Latest stories from i100
Have you tried new the Independent Digital Edition apps?
Independent Dating
and  

By clicking 'Search' you
are agreeing to our
Terms of Use.

iJobs Job Widget
iJobs Media

Resourcer / Junior Recruiter

£15-20k (DOE) + Benefits / Bonus: Guru Careers: Joining as a Resourcer / Juni...

Head of Design & UX / UX Architect

£55 - 70k: Guru Careers: Head of Design & UX / UX Architect is needed to join ...

Media and Entertainment Lawyer - City

Highly Competitive Salary: Austen Lloyd: CITY - A specialist opportunity with ...

IT Application Support Engineer - Immediate Start

£28000 per annum: Ashdown Group: IT Software Application Support Analyst - Imm...

Day In a Page

These Iranian-controlled Shia militias used to specialise in killing American soldiers. Now they are fighting Isis, backed up by US airstrikes

Widespread fear of Isis is producing strange bedfellows

Iranian-controlled Shia militias that used to kill American soldiers are now fighting Isis, helped by US airstrikes
Topshop goes part Athena poster, part last spring Prada

Topshop goes part Athena poster, part last spring Prada

Shoppers don't come to Topshop for the unique
How to make a Lego masterpiece

How to make a Lego masterpiece

Toy breaks out of the nursery and heads for the gallery
Meet the ‘Endies’ – city dwellers who are too poor to have fun

Meet the ‘Endies’ – city dwellers who are too poor to have fun

Urbanites are cursed with an acronym pointing to Employed but No Disposable Income or Savings
Paisley’s decision to make peace with IRA enemies might remind the Arabs of Sadat

Ian Paisley’s decision to make peace with his IRA enemies

His Save Ulster from Sodomy campaign would surely have been supported by many a Sunni imam
'She was a singer, a superstar, an addict, but to me, her mother, she is simply Amy'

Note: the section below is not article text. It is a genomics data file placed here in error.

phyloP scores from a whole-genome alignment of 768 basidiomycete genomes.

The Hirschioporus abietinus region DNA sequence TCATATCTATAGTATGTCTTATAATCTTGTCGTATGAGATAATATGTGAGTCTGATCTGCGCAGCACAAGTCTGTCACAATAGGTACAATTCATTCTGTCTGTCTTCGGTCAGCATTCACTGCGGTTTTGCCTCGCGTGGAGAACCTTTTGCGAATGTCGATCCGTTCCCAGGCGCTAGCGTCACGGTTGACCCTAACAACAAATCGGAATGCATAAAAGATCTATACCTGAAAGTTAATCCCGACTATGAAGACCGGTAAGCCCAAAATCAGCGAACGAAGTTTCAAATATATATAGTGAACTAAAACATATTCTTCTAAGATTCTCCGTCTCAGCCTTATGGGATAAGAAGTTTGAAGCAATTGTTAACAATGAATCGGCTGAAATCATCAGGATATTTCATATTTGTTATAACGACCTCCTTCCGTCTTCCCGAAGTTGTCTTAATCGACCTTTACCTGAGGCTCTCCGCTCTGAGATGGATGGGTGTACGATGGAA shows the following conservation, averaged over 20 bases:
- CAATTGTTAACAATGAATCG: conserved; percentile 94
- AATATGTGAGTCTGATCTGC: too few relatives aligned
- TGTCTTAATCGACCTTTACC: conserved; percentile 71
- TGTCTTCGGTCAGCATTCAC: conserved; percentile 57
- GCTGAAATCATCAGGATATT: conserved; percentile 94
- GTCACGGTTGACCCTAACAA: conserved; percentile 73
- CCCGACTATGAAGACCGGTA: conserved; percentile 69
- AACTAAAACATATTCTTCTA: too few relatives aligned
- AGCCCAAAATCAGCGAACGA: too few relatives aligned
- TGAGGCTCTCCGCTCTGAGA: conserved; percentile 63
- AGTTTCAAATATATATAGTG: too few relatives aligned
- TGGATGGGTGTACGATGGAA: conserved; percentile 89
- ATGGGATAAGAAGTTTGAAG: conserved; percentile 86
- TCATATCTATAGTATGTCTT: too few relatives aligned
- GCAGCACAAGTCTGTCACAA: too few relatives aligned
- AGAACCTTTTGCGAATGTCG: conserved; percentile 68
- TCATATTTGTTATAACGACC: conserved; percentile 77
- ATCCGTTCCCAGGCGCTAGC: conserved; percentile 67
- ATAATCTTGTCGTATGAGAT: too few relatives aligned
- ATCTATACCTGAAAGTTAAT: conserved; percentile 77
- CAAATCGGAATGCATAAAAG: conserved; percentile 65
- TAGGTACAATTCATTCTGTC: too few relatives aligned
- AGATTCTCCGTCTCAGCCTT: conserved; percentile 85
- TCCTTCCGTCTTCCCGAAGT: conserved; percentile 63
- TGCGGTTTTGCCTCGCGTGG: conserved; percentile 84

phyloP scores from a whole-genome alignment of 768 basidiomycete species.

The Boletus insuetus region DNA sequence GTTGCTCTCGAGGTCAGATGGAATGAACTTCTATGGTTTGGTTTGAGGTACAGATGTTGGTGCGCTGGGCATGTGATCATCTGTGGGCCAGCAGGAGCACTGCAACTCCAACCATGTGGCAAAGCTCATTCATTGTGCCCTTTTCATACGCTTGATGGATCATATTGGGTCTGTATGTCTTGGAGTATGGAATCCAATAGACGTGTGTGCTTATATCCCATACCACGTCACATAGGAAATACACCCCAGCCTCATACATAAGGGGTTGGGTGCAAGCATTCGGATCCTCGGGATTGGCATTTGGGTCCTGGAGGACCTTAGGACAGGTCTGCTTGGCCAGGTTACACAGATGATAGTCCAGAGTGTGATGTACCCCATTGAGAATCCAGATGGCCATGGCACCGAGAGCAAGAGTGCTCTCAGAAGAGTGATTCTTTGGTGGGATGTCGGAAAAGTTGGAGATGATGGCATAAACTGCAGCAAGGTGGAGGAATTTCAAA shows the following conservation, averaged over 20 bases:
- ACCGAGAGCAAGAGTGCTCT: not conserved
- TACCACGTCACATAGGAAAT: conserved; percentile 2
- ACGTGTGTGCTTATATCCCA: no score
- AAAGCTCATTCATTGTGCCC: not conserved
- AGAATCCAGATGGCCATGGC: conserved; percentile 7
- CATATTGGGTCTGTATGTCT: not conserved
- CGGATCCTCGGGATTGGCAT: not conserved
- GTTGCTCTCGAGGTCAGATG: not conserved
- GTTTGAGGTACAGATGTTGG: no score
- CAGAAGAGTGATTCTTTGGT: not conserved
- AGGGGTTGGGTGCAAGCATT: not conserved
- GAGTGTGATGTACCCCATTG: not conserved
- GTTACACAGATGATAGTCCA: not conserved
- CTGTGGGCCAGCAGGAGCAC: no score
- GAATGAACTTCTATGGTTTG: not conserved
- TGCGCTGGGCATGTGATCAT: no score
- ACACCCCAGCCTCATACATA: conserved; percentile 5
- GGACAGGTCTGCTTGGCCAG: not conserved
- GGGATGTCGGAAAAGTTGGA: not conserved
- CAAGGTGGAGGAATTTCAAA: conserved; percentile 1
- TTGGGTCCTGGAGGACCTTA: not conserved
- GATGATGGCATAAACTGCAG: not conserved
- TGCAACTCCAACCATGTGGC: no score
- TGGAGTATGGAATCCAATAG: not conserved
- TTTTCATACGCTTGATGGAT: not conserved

'She was a singer, a superstar, an addict, but to me, her mother, she is simply Amy'

Exclusive extract from Janis Winehouse's poignant new memoir
Is this the role to win Cumberbatch an Oscar?

Is this the role to win Cumberbatch an Oscar?

The Imitation Game, film review
England and Roy Hodgson take a joint step towards redemption in Basel

England and Hodgson take a joint step towards redemption

Welbeck double puts England on the road to Euro 2016
Relatives fight over Vivian Maier’s rare photos

Relatives fight over Vivian Maier’s rare photos

Pictures removed from public view as courts decide ownership
‘Fashion has to be fun. It’s a big business, not a cure for cancer’

‘Fashion has to be fun. It’s a big business, not a cure for cancer’

Donatella Versace at New York Fashion Week
The fall of Rome? Cash-strapped Italy accused of selling its soul to the highest bidder

The fall of Rome?

Italy's fears that corporate-sponsored restoration projects will lead to the Disneyfication of its cultural heritage
Glasgow girl made good

Glasgow girl made good

Kelly Macdonald was a waitress when she made Trainspotting. Now she’s taking Manhattan
Sequins ahoy as Strictly Come Dancing takes to the floor once more

Sequins ahoy as Strictly takes to the floor once more

Judy Murray, Frankie Bridge and co paired with dance partners
Wearable trainers and other sporty looks

Wearable trainers and other sporty looks

Alexander Wang pumps it up at New York Fashion Week
The landscape of my imagination

The landscape of my imagination

Author Kate Mosse on the place that taught her to tell stories